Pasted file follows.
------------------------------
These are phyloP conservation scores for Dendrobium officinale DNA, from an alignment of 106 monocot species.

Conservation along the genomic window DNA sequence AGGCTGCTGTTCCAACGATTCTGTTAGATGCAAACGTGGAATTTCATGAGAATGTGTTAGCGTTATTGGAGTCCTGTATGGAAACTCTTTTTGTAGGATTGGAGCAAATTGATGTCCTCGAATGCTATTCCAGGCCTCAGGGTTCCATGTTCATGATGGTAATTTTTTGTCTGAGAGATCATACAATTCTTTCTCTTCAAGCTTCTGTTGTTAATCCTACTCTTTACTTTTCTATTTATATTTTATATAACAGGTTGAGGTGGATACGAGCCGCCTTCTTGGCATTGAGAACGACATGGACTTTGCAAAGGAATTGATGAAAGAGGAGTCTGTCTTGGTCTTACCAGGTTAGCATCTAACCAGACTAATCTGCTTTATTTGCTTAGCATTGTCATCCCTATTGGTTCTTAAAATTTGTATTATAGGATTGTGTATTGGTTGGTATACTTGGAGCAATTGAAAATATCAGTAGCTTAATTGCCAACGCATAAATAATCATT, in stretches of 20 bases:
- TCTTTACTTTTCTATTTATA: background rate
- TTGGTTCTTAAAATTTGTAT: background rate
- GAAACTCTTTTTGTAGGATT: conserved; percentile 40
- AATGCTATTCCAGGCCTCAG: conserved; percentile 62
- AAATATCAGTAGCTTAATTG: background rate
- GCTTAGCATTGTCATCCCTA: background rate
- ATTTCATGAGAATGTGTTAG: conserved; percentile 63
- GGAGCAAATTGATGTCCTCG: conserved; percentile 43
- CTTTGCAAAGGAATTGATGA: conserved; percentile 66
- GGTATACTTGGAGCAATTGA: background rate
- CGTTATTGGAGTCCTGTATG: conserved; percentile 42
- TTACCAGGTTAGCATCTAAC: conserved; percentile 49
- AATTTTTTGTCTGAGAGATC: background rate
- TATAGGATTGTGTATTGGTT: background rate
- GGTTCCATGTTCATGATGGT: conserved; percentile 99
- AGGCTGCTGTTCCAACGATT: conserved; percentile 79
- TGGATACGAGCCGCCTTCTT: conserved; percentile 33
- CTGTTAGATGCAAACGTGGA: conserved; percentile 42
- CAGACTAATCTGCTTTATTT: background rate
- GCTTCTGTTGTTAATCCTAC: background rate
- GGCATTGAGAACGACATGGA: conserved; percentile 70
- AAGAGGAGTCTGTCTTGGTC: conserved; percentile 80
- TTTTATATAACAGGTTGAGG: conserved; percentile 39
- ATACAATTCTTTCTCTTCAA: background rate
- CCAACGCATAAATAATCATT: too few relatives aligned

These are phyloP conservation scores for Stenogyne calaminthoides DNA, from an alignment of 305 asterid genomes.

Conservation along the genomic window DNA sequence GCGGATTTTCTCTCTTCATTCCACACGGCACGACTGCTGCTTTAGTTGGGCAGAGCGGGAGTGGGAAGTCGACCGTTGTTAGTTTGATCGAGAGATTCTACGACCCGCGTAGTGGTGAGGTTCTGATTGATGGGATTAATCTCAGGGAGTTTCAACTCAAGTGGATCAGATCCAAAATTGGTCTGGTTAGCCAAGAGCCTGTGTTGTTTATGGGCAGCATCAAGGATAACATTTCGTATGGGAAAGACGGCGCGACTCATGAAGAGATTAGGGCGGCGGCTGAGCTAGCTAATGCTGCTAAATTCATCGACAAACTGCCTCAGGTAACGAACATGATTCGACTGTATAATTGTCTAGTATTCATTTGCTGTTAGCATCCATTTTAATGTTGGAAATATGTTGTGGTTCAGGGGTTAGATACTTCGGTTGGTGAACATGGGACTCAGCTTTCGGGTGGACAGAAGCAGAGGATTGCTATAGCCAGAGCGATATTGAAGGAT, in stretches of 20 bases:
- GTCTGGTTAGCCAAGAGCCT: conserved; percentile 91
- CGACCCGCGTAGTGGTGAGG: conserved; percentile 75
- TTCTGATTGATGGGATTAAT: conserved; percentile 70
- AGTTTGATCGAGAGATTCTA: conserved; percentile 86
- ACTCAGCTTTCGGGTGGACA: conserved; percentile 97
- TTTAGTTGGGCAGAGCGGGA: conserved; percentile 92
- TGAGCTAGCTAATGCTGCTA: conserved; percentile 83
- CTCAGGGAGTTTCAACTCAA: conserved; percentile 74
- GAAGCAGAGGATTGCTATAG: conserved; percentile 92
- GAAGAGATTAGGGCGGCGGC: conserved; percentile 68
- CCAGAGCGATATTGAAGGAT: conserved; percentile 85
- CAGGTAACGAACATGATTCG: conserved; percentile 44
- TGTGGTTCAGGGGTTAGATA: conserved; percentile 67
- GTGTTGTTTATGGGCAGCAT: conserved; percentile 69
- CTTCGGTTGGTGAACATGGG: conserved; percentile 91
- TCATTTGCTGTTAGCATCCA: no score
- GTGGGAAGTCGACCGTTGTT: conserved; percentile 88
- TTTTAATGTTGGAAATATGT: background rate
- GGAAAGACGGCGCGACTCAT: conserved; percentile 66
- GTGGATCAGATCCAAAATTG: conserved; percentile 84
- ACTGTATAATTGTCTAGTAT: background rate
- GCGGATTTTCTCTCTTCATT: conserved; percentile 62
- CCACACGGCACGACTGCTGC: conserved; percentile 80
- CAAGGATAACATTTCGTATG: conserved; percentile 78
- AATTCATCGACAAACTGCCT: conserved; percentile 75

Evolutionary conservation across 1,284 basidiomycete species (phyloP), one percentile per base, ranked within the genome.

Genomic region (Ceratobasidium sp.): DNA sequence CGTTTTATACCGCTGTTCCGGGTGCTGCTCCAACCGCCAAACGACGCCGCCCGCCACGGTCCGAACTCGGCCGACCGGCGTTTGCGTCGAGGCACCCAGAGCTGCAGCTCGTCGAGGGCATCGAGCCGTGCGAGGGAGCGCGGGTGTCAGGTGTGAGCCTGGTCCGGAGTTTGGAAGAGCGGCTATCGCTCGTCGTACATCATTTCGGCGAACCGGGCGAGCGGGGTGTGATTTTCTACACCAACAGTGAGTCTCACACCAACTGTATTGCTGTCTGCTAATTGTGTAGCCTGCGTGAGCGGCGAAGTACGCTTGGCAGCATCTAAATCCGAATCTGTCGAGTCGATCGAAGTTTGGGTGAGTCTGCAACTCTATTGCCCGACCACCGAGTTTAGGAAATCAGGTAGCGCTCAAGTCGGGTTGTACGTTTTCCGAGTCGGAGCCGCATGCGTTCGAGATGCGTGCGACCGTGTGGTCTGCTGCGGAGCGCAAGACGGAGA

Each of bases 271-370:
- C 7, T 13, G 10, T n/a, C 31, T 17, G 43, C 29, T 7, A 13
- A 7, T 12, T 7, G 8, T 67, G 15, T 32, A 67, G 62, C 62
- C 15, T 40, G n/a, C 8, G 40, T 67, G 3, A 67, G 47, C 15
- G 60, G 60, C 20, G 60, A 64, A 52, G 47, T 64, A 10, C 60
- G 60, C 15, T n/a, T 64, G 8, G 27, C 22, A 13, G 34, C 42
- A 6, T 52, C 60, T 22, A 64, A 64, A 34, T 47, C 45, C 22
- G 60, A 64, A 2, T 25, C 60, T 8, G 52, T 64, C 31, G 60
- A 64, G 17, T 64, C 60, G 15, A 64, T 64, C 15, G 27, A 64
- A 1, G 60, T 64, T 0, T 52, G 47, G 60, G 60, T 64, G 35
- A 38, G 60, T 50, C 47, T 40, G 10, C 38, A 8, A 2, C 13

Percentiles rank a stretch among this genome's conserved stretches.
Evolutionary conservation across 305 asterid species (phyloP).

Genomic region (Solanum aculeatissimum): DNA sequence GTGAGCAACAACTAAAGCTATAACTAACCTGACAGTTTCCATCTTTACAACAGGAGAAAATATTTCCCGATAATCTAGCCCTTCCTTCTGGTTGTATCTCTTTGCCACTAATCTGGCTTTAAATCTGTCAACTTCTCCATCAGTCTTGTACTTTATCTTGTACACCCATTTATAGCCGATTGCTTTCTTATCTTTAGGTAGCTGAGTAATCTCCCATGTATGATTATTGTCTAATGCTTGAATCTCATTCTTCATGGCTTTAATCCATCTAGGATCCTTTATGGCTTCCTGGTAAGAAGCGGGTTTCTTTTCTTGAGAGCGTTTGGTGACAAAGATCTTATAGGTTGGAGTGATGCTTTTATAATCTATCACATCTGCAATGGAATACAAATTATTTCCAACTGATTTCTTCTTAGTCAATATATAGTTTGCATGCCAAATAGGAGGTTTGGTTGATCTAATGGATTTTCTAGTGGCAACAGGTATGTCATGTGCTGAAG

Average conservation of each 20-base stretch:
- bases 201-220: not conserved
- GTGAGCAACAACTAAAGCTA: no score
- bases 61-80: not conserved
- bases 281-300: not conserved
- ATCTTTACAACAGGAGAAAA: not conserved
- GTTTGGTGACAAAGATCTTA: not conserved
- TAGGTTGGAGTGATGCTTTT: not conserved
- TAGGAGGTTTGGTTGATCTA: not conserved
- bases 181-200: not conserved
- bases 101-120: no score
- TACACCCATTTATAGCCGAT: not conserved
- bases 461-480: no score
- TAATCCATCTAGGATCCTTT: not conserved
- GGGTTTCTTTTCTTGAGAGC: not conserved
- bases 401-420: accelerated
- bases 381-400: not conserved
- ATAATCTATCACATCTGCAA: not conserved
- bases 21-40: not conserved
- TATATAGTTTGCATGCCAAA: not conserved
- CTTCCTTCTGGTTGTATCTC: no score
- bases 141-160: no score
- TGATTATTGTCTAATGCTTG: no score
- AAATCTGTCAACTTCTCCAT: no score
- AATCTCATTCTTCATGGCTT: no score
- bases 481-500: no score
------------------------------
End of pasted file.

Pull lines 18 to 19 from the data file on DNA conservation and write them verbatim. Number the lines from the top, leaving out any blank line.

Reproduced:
- AGGCTGCTGTTCCAACGATT: conserved; percentile 79
- TGGATACGAGCCGCCTTCTT: conserved; percentile 33